I just wish that smaller states would start using pre-existing types/formulations of fuel instead of inventing their own standards. With the situation as it is now, the refineries end up having to produce 18 different formulations of gasoline due to state mandates. It is bad enough that our refining capacity has been stagnant for so long, it is worse that it is located, in large part, right in the middle of hurricane alley, but it is insulting that we can't come up with fewer formulations of fuel to simplify an increasingly complex supply issue. I thought there were 20+ formulations of gasoline in the US, but the only link I could find said 18. Seems like 3 or 4 would be sufficient.
Hopefully by 2010 increasing numbers of EREV's and BEV's will make the gasoline production increasingly irrelevant, one can hope...


Henry Gibson

The state of California and also the US government are violating the US constitution by allowing California officials to even consider what kind of fuels can be used in California. The Constitution says in effect that no State may tax or control a product made in any other state that someone of the other state wishes to import into and sell in California.

Another recent but even more clearly unsupportable action is California's refusal to buy additional electricity generated out of state with coal. To support this action California ought to stop using hydro power imported into California from the Columbia and Colorado rivers into which California supplies almost no drainage. This power can be used in states, such as Nevada, Oregon, Washington, Idaho, Utah, Arizona, Utah, Colorado and New Mexico to supplant the present use of coal for generation in those states. California can get its replacement power from wind and solar at ten dollars a kilowatt hour if necessary.

Remove the subsidies and mandates for fuel ethanol and that industry will mostly dissappear and bioethanol will be imported from Brazil, the cheapest place, similar to toys from China.

There is not enough cropland and forest in the whole US to supply biofuels for the automobiles. Methanol from coal, natural gas and landfill biomass and the methanol's conversion into gasoline with known processes is the route to fuel independance.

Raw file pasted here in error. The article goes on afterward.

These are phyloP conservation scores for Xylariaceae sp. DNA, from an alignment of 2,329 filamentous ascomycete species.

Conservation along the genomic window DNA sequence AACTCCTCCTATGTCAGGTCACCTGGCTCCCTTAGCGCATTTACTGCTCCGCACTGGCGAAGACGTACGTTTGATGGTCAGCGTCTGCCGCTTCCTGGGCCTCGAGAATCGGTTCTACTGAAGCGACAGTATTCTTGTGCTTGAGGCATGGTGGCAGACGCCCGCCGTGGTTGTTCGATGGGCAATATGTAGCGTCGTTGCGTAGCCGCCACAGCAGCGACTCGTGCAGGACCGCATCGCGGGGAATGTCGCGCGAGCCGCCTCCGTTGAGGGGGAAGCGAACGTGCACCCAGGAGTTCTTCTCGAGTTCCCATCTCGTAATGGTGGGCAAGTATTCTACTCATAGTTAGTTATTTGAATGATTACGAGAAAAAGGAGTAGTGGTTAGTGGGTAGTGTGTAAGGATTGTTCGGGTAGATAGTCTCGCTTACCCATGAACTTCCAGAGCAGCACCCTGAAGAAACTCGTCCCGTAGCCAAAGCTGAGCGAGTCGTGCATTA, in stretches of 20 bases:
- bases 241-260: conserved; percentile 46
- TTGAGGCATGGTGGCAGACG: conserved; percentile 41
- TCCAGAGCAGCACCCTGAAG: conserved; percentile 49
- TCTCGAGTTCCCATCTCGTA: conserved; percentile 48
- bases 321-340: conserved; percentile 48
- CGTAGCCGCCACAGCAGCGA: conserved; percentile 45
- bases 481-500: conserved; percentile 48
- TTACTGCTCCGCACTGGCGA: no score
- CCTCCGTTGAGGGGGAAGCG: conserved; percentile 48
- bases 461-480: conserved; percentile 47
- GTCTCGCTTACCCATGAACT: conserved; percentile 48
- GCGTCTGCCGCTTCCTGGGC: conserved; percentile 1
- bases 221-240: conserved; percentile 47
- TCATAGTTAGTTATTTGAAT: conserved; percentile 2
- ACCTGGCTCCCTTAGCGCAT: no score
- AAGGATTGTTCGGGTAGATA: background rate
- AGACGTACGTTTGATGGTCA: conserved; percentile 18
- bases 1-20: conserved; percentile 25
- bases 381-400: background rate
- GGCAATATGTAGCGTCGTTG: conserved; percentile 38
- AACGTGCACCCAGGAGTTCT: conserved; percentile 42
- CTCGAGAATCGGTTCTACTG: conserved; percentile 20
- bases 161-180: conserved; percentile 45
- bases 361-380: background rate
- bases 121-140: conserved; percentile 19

Replacing coal power plants with nuclear and other minor sources will reduce CO2 release the quickest way. High temperature reactors will allow the more efficient production of liquid fuels with nuclear energy. All present fuels were produced by nuclear energy from the sun.

The State of California should use its massive financial surpluses to build state owned and state run oil refineries and produce the fuels it deems most politically correct at the price it deems proper. Ex King Canute of England will hold the Pacific back while they do it in reprisal of his role on the Atlantic or North Sea.

California with similar logic could ban oil from its own wells in favor of the crude oil that releases few green house gases(read CO2) during production and refining. ..HG..


When the ethanol mandate came in, Senator Diane Feinstein tried to get a waiver, claiming that modern gasoline formulations could be just as clean without ethanol. Considering the political implications with farmers and such, the waiver was denied. Now the ethanol is transported by rail and the railroads do not have enough tanker cars. It seems like someone benefits and loses from just about everything.

Ike Solem

"The Constitution says in effect that no State may tax or control a product made in any other state that someone of the other state wishes to import into and sell in California."

Yes, and NAFTA says in effect that no Country may tax or control a product made in any other country that someone of the other country wishes to import into and sell in California. It's undemocratic, and yet those are the rules - so the rules should be tossed out.

Keep in mind that the Constitution also allowed for slavery, and you're not going to advocate for that, are you? In fact, the Constitution survived because of its flexibility - and it specifically gave states and individuals the right to protect themselves from harm.

There are clear examples where states have invoked their rights over interstate commerce in this regard - for example, in the shipment and storage of nuclear waste.

Thus, California has the democratic right to control shipments of toxic materials across its borders. Coal-sourced pollution respects no borders, after all - that applies to Chinese and Canadian emissions as well. This means that California can pass laws banning the import of tar sands oil and coal-sourced electricity, as well as laws that restrict energy imports to biofuels and solar- and wind-sourced electricity.

That's what the public wants, and this is a democracy...isn't it?